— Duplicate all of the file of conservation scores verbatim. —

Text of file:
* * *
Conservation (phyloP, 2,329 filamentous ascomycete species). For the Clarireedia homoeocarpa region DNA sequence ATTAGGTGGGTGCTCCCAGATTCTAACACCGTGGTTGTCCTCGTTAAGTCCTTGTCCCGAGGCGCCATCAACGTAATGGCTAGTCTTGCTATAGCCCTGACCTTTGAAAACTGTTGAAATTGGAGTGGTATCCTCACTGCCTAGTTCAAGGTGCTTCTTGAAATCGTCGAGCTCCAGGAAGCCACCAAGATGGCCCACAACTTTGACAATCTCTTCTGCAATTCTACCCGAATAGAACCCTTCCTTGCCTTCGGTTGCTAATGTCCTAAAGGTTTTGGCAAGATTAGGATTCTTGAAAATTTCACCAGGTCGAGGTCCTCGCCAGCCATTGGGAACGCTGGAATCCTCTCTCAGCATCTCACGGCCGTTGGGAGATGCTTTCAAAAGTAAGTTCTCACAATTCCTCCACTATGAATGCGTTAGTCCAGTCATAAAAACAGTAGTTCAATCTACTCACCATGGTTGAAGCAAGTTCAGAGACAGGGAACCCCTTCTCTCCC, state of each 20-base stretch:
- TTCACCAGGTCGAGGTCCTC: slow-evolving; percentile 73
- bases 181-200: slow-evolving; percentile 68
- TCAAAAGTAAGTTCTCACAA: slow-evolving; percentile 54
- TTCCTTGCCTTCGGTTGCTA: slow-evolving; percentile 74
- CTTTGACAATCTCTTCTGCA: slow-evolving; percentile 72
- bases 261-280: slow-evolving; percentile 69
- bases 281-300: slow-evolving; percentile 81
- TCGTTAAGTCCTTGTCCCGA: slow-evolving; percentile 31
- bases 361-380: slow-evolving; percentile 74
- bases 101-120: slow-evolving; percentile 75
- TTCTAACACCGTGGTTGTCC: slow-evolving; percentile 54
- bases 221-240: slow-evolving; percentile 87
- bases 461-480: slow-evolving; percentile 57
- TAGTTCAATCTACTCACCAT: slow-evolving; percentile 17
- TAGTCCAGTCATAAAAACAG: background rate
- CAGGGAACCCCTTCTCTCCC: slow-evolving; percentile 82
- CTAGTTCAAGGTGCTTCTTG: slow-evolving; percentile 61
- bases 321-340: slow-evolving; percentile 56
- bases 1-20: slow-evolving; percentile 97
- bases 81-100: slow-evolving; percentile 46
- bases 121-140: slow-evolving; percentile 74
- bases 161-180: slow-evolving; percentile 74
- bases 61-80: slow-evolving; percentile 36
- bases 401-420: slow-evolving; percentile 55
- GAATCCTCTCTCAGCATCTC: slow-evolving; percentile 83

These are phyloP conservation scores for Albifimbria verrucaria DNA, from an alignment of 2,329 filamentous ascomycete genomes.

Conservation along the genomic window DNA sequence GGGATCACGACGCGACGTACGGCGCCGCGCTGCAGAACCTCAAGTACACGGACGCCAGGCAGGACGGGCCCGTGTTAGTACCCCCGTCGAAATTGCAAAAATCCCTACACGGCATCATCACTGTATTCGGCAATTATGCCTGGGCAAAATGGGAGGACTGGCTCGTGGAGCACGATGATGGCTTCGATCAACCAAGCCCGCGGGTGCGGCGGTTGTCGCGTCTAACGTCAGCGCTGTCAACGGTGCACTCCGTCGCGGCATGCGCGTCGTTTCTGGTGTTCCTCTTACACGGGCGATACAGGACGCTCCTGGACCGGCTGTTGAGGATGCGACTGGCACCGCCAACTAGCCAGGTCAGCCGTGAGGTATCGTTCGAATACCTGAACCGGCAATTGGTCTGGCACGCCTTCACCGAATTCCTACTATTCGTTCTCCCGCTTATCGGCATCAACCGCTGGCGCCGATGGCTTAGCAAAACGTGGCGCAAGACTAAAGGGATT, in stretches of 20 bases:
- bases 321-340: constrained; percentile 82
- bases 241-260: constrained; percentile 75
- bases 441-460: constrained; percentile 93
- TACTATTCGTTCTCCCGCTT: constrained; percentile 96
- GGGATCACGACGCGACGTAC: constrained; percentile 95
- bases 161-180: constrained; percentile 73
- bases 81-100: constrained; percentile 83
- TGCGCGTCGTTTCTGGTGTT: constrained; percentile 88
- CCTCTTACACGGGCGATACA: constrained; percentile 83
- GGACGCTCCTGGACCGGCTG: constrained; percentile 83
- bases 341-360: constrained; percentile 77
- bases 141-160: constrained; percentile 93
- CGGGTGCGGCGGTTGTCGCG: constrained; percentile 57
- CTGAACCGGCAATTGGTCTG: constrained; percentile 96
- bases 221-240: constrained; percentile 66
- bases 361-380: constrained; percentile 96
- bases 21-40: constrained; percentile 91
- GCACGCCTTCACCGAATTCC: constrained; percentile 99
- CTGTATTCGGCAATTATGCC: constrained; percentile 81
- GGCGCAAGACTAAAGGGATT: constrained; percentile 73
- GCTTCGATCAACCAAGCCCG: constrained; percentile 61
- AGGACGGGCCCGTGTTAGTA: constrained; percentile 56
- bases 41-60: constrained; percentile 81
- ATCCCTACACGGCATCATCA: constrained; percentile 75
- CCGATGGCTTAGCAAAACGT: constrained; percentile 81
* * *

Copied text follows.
Conservation (phyloP, 2,329 filamentous ascomycete species). For the Clarireedia homoeocarpa region DNA sequence ATTAGGTGGGTGCTCCCAGATTCTAACACCGTGGTTGTCCTCGTTAAGTCCTTGTCCCGAGGCGCCATCAACGTAATGGCTAGTCTTGCTATAGCCCTGACCTTTGAAAACTGTTGAAATTGGAGTGGTATCCTCACTGCCTAGTTCAAGGTGCTTCTTGAAATCGTCGAGCTCCAGGAAGCCACCAAGATGGCCCACAACTTTGACAATCTCTTCTGCAATTCTACCCGAATAGAACCCTTCCTTGCCTTCGGTTGCTAATGTCCTAAAGGTTTTGGCAAGATTAGGATTCTTGAAAATTTCACCAGGTCGAGGTCCTCGCCAGCCATTGGGAACGCTGGAATCCTCTCTCAGCATCTCACGGCCGTTGGGAGATGCTTTCAAAAGTAAGTTCTCACAATTCCTCCACTATGAATGCGTTAGTCCAGTCATAAAAACAGTAGTTCAATCTACTCACCATGGTTGAAGCAAGTTCAGAGACAGGGAACCCCTTCTCTCCC, state of each 20-base stretch:
- TTCACCAGGTCGAGGTCCTC: slow-evolving; percentile 73
- bases 181-200: slow-evolving; percentile 68
- TCAAAAGTAAGTTCTCACAA: slow-evolving; percentile 54
- TTCCTTGCCTTCGGTTGCTA: slow-evolving; percentile 74
- CTTTGACAATCTCTTCTGCA: slow-evolving; percentile 72
- bases 261-280: slow-evolving; percentile 69
- bases 281-300: slow-evolving; percentile 81
- TCGTTAAGTCCTTGTCCCGA: slow-evolving; percentile 31
- bases 361-380: slow-evolving; percentile 74
- bases 101-120: slow-evolving; percentile 75
- TTCTAACACCGTGGTTGTCC: slow-evolving; percentile 54
- bases 221-240: slow-evolving; percentile 87
- bases 461-480: slow-evolving; percentile 57
- TAGTTCAATCTACTCACCAT: slow-evolving; percentile 17
- TAGTCCAGTCATAAAAACAG: background rate
- CAGGGAACCCCTTCTCTCCC: slow-evolving; percentile 82
- CTAGTTCAAGGTGCTTCTTG: slow-evolving; percentile 61
- bases 321-340: slow-evolving; percentile 56
- bases 1-20: slow-evolving; percentile 97
- bases 81-100: slow-evolving; percentile 46
- bases 121-140: slow-evolving; percentile 74
- bases 161-180: slow-evolving; percentile 74
- bases 61-80: slow-evolving; percentile 36
- bases 401-420: slow-evolving; percentile 55
- GAATCCTCTCTCAGCATCTC: slow-evolving; percentile 83

These are phyloP conservation scores for Albifimbria verrucaria DNA, from an alignment of 2,329 filamentous ascomycete genomes.

Conservation along the genomic window DNA sequence GGGATCACGACGCGACGTACGGCGCCGCGCTGCAGAACCTCAAGTACACGGACGCCAGGCAGGACGGGCCCGTGTTAGTACCCCCGTCGAAATTGCAAAAATCCCTACACGGCATCATCACTGTATTCGGCAATTATGCCTGGGCAAAATGGGAGGACTGGCTCGTGGAGCACGATGATGGCTTCGATCAACCAAGCCCGCGGGTGCGGCGGTTGTCGCGTCTAACGTCAGCGCTGTCAACGGTGCACTCCGTCGCGGCATGCGCGTCGTTTCTGGTGTTCCTCTTACACGGGCGATACAGGACGCTCCTGGACCGGCTGTTGAGGATGCGACTGGCACCGCCAACTAGCCAGGTCAGCCGTGAGGTATCGTTCGAATACCTGAACCGGCAATTGGTCTGGCACGCCTTCACCGAATTCCTACTATTCGTTCTCCCGCTTATCGGCATCAACCGCTGGCGCCGATGGCTTAGCAAAACGTGGCGCAAGACTAAAGGGATT, in stretches of 20 bases:
- bases 321-340: constrained; percentile 82
- bases 241-260: constrained; percentile 75
- bases 441-460: constrained; percentile 93
- TACTATTCGTTCTCCCGCTT: constrained; percentile 96
- GGGATCACGACGCGACGTAC: constrained; percentile 95
- bases 161-180: constrained; percentile 73
- bases 81-100: constrained; percentile 83
- TGCGCGTCGTTTCTGGTGTT: constrained; percentile 88
- CCTCTTACACGGGCGATACA: constrained; percentile 83
- GGACGCTCCTGGACCGGCTG: constrained; percentile 83
- bases 341-360: constrained; percentile 77
- bases 141-160: constrained; percentile 93
- CGGGTGCGGCGGTTGTCGCG: constrained; percentile 57
- CTGAACCGGCAATTGGTCTG: constrained; percentile 96
- bases 221-240: constrained; percentile 66
- bases 361-380: constrained; percentile 96
- bases 21-40: constrained; percentile 91
- GCACGCCTTCACCGAATTCC: constrained; percentile 99
- CTGTATTCGGCAATTATGCC: constrained; percentile 81
- GGCGCAAGACTAAAGGGATT: constrained; percentile 73
- GCTTCGATCAACCAAGCCCG: constrained; percentile 61
- AGGACGGGCCCGTGTTAGTA: constrained; percentile 56
- bases 41-60: constrained; percentile 81
- ATCCCTACACGGCATCATCA: constrained; percentile 75
- CCGATGGCTTAGCAAAACGT: constrained; percentile 81